Reflecting on the Baptist Faith and Message, Part 3: The Doctrine of Scripture (con't)
The first article of the Baptist Faith and Message speaks of the source, nature, authority, and goal of the Bible as God's revelation to humanity:
The Holy Bible was written by men divinely inspired and is God’s revelation of Himself to man. It is a perfect treasure of divine instruction. It has God for its author, salvation for its end, and truth, without any mixture of error, for its matter. Therefore, all Scripture is totally true and trustworthy. It reveals the principles by which God judges us, and therefore is, and will remain to the end of the world, the true center of Christian union, and the supreme standard by which all human conduct, creeds, and religious opinions should be tried. All Scripture is a testimony to Christ, who is Himself the focus of divine revelation.
Having addressed the matters of the source and nature of the Bible in the previous installment, I will now turn attention to the confession's doctrine of Scripture's authority and goal.
The Authority of the Bible: Absolute
Because God is the author of Scripture by means of inspiration, and because God cannot lie (Heb. 6:18; Tit. 1:2), that means the Bible contains only "truth, without any mixture of error, for its matter." Scripture is, in other words, inerrant in all that it affirms. We are, therefore, obligated to believe and obey all that it teaches, when we have properly interpreted and applied that teaching.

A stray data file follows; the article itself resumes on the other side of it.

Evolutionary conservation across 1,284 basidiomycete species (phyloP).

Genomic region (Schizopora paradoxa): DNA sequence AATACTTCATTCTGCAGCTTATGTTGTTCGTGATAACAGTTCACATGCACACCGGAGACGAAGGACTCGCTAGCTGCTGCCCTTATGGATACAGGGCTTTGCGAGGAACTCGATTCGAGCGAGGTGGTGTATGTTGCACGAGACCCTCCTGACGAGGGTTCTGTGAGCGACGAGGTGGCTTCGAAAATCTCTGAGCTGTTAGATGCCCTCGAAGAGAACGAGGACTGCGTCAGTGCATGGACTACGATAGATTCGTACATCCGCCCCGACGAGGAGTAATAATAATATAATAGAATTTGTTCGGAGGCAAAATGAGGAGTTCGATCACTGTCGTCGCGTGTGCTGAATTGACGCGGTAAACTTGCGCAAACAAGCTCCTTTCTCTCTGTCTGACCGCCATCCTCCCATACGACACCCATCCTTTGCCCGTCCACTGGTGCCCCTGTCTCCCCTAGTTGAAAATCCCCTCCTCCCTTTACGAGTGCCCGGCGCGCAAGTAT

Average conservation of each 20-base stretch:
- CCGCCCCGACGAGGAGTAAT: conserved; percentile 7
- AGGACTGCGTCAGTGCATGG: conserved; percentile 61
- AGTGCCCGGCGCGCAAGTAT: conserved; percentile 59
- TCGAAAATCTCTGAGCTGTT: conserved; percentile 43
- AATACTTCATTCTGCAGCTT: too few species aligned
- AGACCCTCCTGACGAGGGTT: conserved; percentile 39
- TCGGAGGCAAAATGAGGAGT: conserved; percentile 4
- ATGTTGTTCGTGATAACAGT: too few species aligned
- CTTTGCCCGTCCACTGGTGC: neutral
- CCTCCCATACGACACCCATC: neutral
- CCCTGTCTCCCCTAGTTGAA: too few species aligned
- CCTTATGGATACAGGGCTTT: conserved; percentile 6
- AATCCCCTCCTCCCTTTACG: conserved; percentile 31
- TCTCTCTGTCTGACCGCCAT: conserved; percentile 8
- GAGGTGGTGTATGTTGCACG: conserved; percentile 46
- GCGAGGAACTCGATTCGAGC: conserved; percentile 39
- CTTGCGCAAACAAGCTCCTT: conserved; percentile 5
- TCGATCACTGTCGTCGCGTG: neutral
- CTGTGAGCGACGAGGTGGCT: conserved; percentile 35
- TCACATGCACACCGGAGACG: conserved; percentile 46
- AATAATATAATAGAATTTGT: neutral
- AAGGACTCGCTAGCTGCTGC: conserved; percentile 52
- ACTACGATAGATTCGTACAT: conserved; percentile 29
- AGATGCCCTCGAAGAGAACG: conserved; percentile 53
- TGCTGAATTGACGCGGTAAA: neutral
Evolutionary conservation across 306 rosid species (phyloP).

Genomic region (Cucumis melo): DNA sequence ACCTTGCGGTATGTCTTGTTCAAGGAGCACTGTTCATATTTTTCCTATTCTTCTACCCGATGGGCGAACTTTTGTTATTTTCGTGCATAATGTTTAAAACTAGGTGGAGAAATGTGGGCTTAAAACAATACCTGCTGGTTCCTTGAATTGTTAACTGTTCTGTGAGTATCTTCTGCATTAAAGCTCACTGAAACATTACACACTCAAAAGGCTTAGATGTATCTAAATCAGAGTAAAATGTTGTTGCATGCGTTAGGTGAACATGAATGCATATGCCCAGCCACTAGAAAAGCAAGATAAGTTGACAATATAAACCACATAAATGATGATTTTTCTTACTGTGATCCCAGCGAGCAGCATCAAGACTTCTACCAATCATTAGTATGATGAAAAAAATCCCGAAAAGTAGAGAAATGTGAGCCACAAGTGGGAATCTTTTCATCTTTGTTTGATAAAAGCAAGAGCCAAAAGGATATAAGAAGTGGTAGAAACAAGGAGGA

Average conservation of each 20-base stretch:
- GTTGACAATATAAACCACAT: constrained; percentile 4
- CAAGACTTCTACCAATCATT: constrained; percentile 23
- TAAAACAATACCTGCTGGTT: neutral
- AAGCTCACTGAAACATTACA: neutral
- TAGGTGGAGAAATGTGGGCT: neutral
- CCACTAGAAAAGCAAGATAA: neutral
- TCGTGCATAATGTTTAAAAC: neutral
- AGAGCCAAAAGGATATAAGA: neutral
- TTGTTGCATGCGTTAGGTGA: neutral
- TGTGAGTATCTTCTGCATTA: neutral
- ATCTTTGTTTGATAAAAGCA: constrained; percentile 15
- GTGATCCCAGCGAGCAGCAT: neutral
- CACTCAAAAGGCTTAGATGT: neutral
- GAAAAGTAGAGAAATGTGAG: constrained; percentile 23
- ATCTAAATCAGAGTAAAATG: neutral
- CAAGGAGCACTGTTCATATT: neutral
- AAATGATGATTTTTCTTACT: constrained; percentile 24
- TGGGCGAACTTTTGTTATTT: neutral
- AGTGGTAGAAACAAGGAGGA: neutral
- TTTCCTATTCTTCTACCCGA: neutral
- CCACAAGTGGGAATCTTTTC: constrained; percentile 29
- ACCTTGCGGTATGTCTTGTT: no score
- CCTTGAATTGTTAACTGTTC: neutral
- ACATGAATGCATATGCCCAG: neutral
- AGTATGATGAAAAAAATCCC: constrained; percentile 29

The doctrine of inerrancy has been a flashpoint of controversy among Christians in recent history. Some have claimed that Scripture never claims inerrancy for itself, and that the phenomena of Scripture clearly disprove the concept anyway. For example, if the Bible uses round numbers to relate historical details, has it recorded some data point erroneously? And if so, doesn't the doctrine of inerrancy seek to impose on the Bible a standard that the Bible itself never claims to meet?
In fact, the doctrine of inerrancy does not claim that Bible is written with maximal precision. Proponents of inerrancy gladly acknowledge it was written, instead, in ordinary human language. For this reason, the doctrine of inerrancy claims that the Bible is inerrant according to the standards of precision to which it seeks to adhere. If a man earned $52,174.23 in net income in the year 2020, and he said to a friend, "I made $50,000 last year," no one would accuse him of deceit or error; so it is with Scripture. It must be evaluated at the level at which it intends to communicate. Round numbers, figures of speech, omission of incidental details in parallel accounts, etc. do not constitute errors. They are accepted conventions of human communication.